2005 NZSEE
Conference
  Abstracts  

Contents
Abstracts
Author Index

KeyNote Session 1 Session 2 Session3 Session 4 Session 5 Session 6 Session 7 Session 8 Session 9 

Spatial distribution of ground shaking

David Dowrick and David Rhoades

In empirical models of attenuation of strong motion, peak ground acceleration and spectral acceleration (PGA and SA), source-to-site distances are usually defined as the shortest distance from the site to a planar region, representing the fault rupture. Such a definition constrains the attenuation model to have racetrack-shaped lines of equal PGA or SA. It can result in errors (i.e., deviations of the fitted model from the data) which are substantial in the near-source region. This is demonstrated by comparison with the attenuation models that arise when no such constraints are built into the source-to-site distances, as is the case in the Dowrick and Rhoades attenuation model for Modified Mercalli intensity (MMI). The nature and magnitude of the errors in the strong-motion attenuation models are described for a magnitude 7.5 earthquake.

Paper P08: [Read]

Use of microtremors to assess local site effects

Peter Davenport and Bill Stephenson

The 1968 Mw7.2 Inangahua earthquake caused damage to many houses on the West Coast of the South Island. During a study of the damage in Westport and Greymouth, a microtremor survey was carried out to assess the local site conditions in these towns. Employing the horizontal to vertical spectral ratio method to analyse ambient ground vibration is a practical application of a non-invasive technique to obtain site information relevant to seismic response. This paper reports the methodology used to select recording sites, gather the microtremor data, process the data and interpret the results. Comparison to results obtained at other locations in New Zealand indicates that some caution is needed in utilising this method.

Paper P09: [Read]

Shallow shear-wave velocity from ReMi™ surface wave dispersion: method and case study

Anna Kaiser and Euan Smith

The first part of this study discusses the ReMi™ (Optim 2003) surface wave dispersion technique for determining shallow shear-wave velocities. Particular advantages and disadvantages of the ReMi technique are identified. Different sources of surface waves are compared for their effectiveness. Accurate dispersion results were obtained from both controlled sources (sledgehammer, dynamite and a hydraulic thumper) and noise sources (a vehicle running along the length of the array). Secondly, the shear-wave velocity results from the ReMi method at three sites in the Wairarapa are presented and used to make an assessment of the liquefaction risk, adding to information from previously used methods, such as cone penetrometer testing. Results indicate low shear-wave velocities at each site, in particular at the Lake Wairarapa Barrage site where S-wave velocity remains below 200m/s to a depth of 30m. Velocities are also low at the Kahautara Bridge site where liquefaction has occurred in the past, causing damage to the bridge in the 1942 Wairarapa earthquake. Shear-wave results indicate a potential liquefaction risk at these two sites, whereas the Ruamahanga Bridge site may have a lower liquefaction potential. This is in agreement with assessment based on CPT testing (Wick 2000).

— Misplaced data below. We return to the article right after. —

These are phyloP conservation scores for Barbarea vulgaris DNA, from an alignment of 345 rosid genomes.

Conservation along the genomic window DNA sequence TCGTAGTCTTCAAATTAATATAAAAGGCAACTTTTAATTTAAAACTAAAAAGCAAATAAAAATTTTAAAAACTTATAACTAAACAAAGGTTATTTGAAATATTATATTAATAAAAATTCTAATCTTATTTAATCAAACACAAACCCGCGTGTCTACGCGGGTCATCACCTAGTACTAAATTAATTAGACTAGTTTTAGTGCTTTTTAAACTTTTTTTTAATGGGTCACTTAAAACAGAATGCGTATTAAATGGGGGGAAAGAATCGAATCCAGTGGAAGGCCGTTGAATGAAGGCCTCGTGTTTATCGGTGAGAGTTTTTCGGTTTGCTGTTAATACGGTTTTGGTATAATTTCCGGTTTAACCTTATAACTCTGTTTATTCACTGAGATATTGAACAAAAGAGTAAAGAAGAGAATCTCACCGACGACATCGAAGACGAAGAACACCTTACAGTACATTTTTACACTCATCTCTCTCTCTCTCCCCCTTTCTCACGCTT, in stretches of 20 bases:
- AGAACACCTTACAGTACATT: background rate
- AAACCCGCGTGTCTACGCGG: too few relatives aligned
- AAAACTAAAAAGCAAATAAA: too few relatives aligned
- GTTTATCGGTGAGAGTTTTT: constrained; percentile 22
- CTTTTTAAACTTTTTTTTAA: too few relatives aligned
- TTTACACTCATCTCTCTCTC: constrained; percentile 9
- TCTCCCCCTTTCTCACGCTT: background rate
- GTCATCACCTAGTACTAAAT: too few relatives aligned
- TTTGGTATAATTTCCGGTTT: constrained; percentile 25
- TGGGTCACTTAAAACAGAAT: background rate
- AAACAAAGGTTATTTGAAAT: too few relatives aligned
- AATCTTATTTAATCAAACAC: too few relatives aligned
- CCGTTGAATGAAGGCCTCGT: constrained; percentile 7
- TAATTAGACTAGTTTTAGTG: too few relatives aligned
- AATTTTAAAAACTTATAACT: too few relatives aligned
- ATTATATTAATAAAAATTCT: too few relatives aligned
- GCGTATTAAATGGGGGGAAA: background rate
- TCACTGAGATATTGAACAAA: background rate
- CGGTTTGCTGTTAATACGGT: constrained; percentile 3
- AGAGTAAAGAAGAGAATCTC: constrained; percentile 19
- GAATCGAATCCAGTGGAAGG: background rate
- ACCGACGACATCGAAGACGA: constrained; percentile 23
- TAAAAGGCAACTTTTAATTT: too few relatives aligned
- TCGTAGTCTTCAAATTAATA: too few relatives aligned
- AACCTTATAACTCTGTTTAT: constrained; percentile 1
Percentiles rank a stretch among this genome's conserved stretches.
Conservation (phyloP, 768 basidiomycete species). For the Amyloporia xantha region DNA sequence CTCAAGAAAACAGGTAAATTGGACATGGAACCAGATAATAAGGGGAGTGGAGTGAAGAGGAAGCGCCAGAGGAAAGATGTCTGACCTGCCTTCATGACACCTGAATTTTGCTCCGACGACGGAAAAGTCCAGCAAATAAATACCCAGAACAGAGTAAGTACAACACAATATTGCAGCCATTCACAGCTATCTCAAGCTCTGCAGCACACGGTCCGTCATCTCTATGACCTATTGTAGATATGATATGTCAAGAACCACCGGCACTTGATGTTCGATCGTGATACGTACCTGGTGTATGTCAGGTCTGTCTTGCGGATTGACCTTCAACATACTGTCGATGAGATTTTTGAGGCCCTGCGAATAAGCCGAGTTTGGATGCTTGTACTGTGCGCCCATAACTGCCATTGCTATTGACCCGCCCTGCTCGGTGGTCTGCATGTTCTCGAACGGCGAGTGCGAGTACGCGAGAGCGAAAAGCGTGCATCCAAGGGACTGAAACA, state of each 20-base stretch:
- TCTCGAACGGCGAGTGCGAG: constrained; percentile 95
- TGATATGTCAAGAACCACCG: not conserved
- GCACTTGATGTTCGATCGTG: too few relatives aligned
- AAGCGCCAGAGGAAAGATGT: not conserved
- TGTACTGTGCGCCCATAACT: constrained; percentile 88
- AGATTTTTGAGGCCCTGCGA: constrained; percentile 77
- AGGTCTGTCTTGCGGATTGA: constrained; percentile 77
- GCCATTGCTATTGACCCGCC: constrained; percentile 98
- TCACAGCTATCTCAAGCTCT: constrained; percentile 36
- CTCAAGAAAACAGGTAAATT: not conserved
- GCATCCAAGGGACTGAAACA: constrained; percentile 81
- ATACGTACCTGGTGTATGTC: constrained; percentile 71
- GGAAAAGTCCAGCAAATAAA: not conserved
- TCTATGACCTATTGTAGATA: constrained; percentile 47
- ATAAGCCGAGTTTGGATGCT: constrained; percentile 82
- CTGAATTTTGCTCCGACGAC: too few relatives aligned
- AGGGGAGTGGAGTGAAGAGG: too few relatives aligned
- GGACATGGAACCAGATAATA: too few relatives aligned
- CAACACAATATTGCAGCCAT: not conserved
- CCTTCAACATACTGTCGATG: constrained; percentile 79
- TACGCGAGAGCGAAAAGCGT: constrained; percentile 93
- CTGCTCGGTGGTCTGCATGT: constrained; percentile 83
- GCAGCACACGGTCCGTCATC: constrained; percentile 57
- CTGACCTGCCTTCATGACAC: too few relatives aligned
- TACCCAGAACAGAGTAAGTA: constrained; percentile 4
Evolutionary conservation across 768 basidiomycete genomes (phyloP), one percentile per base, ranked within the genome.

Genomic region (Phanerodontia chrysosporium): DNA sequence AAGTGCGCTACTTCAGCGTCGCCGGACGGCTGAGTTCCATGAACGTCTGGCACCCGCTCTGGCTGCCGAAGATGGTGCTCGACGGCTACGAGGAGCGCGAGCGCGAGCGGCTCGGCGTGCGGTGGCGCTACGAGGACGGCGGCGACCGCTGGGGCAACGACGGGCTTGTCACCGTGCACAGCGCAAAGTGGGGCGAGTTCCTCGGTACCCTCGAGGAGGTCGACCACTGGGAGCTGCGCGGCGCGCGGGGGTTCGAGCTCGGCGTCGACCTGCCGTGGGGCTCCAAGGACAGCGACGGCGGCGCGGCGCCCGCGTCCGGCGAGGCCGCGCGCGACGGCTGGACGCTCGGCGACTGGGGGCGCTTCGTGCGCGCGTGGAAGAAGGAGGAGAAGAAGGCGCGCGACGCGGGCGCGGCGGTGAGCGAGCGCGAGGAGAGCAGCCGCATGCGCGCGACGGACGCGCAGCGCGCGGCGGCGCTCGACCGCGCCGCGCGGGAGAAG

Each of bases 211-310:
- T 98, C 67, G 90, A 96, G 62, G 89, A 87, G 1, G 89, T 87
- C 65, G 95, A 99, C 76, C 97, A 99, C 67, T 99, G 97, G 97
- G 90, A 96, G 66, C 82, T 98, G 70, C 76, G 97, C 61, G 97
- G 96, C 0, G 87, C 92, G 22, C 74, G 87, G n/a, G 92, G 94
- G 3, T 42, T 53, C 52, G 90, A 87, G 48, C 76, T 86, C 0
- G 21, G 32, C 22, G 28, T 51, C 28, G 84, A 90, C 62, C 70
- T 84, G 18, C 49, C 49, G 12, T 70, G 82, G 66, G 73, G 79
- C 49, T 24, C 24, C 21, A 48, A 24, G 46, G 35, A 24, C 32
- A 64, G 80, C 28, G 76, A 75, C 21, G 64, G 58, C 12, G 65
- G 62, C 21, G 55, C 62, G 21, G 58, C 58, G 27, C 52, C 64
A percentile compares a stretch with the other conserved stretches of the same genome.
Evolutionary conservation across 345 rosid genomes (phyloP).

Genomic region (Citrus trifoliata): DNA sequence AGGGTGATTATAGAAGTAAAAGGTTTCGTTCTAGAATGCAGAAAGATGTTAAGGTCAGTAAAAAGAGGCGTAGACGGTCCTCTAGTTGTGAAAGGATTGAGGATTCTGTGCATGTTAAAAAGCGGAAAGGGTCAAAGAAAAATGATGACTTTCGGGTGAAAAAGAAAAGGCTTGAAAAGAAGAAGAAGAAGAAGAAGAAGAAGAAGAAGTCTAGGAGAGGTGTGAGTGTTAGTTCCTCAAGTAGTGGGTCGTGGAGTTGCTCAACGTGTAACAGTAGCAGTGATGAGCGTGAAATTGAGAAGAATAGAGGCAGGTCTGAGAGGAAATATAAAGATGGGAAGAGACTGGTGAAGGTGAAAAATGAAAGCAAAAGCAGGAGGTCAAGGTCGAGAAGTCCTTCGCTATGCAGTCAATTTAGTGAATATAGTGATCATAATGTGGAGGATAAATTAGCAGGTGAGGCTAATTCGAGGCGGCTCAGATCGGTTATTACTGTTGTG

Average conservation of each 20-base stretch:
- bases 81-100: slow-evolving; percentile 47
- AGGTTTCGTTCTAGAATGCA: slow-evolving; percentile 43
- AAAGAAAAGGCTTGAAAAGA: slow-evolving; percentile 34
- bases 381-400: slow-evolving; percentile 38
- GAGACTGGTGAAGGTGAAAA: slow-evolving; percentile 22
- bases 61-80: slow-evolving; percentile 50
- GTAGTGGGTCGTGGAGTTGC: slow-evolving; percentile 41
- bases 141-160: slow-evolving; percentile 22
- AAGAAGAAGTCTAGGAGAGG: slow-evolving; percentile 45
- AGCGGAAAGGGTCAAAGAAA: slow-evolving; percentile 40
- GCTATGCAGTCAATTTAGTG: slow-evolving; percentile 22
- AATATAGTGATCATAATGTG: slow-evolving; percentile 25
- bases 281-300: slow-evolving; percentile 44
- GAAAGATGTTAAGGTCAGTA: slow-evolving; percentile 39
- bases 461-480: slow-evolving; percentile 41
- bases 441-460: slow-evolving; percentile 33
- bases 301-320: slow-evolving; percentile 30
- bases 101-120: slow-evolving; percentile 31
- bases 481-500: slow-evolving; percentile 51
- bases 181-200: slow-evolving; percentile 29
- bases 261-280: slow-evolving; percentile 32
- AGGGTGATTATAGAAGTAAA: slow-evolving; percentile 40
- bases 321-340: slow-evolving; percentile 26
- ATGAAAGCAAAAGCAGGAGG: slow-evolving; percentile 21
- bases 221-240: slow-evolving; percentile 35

Paper P10: [Read]

Effects of earthquake magnitude and source distance on the response spectral amplification ratios of soft-soil sites

John Zhao, Jian Zhang and Kojiro Irikura

We used a suite of rock site records from subduction slab earthquakes to evaluate the response spectral amplification ratio for soil sites using elastic and nonlinear modelling. The records are well distributed with respect to magnitude and source distance. Because a response spectrum is the peak of structural response to the excitation over a wide frequency range, response spectral amplification ratios of a soil site subjected two rock site records with an identical response spectral value at a given spectral period are not usually equal. Scatter of the amplification ratios is found to be considerable. Analyses of the scatter reveal that response spectral amplification ratios for an elastic soil site depend on both the earthquake magnitude and the source distance. It is also found that, at periods much shorter than or much longer than the site natural periods of the soil sites modelled as elastic, the amplification ratios decrease with increasing excitation, as does the scatter. The response spectral amplification ratios of a simple 2-dimensional nonlinear soil basin have similar characteristics to those of elastic sites. These findings have potential impact in establishing design spectra for soft soil sites using strong motion attenuation models or dynamic modelling.

Paper P11: [Read]

KeyNote Session 1 Session 2 Session3 Session 4 Session 5 Session 6 Session 7 Session 8 Session 9